Horses That Heal

RideAble’s equestrian therapy program for special needs changes lives

Monica Liles takes a client out for a ride.
Monica Liles takes a client out for a ride. Photo by Todd Cooper

Seventeen-year-old Courtney Scott stands by the arena at a well-maintained stable in Goshen, a few miles southeast of Eugene. She’s on crutches, her left leg in a cast due to stress fractures from dancing, but her eyes sparkle as she waits for her horse to be brought out for her to ride. The crutches make her weekly ride a little more challenging, but Scott doesn’t care.

“Once I’m on it’s like I don’t have an injury,” Scott says. “I feel normal, physically and mentally. I don’t notice any difference here. Here I feel safe.”

Scott has autism, and the horse has been her favorite animal, she says, ever since she learned what animals are. She’s articulate and confident, and attributes that to RideAble, an equestrian program for people with physical or mental special needs.

“We have people on the autism spectrum, people with cerebral palsy, traumatic brain injury, PTSD — and not just veterans,” says RideAble director and lead instructor Monica Liles. “We have kids in the foster care system, so they have a lot of emotional needs. We accommodate any need but we don’t treat them special. When they’re here they’re not the person with special needs, they’re just a person.”

RideAble offers individual equestrian lessons and small group classes. With nine horses and more than 100 clients from ages 3 to 74, the riding schedule fills up fast.

Liles speaks of an 8-year-old boy with ADHD (Attention Deficit Hyperactivity Disorder) who rides three times a week. His father is amazed at how calm he is when he’s on the horse. She mentions a child in a wheelchair. In the chair he doesn’t do much, but on the horse he’s moving around, hearing people’s voices, seeing birds, turning his head.

“They want to be around the horses and they want it so badly they’re willing to work really hard,” Liles says.

RideAble’s clients can’t ride anywhere else because of liability issues. The clients get one-on-one attention and are always with a trainer. Four years ago, Scott sought activities through a program for children without fathers, but they wouldn’t help her because of her autism and ADHD. They recommended RideAble, and she’s been coming weekly ever since.

“RideAble has helped with my people skills and my body awareness, because with horses you have to be aware of your body language,” Scott says. “People will stab you in the back. Horses don’t do that. You give them love and they return it.”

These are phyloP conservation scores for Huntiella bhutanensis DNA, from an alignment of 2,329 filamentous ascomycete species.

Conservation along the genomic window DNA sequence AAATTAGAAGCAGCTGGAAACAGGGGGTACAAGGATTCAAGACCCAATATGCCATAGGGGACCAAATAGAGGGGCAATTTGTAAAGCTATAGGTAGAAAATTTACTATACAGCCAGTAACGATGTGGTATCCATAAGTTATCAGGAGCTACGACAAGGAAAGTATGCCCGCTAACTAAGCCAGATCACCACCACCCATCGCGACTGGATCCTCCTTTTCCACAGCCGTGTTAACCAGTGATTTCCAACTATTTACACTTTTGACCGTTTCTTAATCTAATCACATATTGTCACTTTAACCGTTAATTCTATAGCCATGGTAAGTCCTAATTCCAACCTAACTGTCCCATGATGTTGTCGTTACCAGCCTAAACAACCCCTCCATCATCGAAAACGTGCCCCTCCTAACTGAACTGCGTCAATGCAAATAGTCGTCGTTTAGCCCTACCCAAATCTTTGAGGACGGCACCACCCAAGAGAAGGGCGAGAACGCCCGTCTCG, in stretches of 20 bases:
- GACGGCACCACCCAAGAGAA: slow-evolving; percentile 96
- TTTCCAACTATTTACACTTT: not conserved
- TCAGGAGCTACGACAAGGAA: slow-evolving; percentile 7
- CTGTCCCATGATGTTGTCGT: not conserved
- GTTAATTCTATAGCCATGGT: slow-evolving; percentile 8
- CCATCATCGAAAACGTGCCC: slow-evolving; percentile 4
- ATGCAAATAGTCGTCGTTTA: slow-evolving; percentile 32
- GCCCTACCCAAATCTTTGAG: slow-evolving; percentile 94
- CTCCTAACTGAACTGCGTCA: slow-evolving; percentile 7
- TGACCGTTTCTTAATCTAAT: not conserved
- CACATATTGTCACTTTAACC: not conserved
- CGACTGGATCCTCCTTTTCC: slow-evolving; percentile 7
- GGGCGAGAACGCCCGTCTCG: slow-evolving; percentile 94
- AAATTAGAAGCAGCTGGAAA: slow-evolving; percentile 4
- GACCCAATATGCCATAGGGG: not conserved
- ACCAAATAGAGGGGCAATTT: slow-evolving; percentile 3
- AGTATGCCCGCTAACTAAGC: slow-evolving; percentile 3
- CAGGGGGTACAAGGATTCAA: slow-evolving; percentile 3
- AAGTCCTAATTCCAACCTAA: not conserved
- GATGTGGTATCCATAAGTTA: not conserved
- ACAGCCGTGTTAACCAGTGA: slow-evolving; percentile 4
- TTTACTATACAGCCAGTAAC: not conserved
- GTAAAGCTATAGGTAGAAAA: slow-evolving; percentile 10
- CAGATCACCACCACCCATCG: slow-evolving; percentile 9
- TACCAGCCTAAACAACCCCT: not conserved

Scott acknowledges that if something went wrong, the horse could physically hurt her, but Scott says she doesn’t worry about that. Being on the horse and having it listen to you and respect you is “majorly empowering,” she says.

“You feel much stronger after that and you feel better about yourself because you just got respect from a half-ton animal,” she says.

Liles says RideAble requires a riding helmet, which the organization provides, and a sturdy closed-toe shoe or boot with a one-half to one-inch heel, which the group can also help provide if the client doesn’t have them.

Penni Scott, Courtney’s mother, says the change in her daughter was drastic after she started with the RideAble program in middle school.

“She stands up for herself now,” Penni Scott says. “The bullying is never going to happen again. All of a sudden she had confidence. I don’t think I would have a young woman now if it wasn’t for this program.”’

RideAble has provided horsemanship opportunities since 1995, and Liles has been with the program since 2002. One ongoing challenge has been finding a permanent barn. Their current place is a good fit, because no one else uses the facility. In the past, Liles says, the general riding community has not always coexisted well with RideAble’s clients.

Liles is leaving in August and as of yet there is no successor. While the program’s future is slightly wobbly, there’s no disputing the successes.

The comment Liles hears most often is one of not realizing how much a person with special needs was capable of.

“Everyone puts them in a box,” Liles says. “They’re seen as the child acting out, the person in a chair, the person who doesn’t have any speech. Yes, the child in a wheelchair may not be able to do a lot of things, but look at how hard they are working to achieve what they can. We have expectations of them being their best here, and they rise to that occasion.”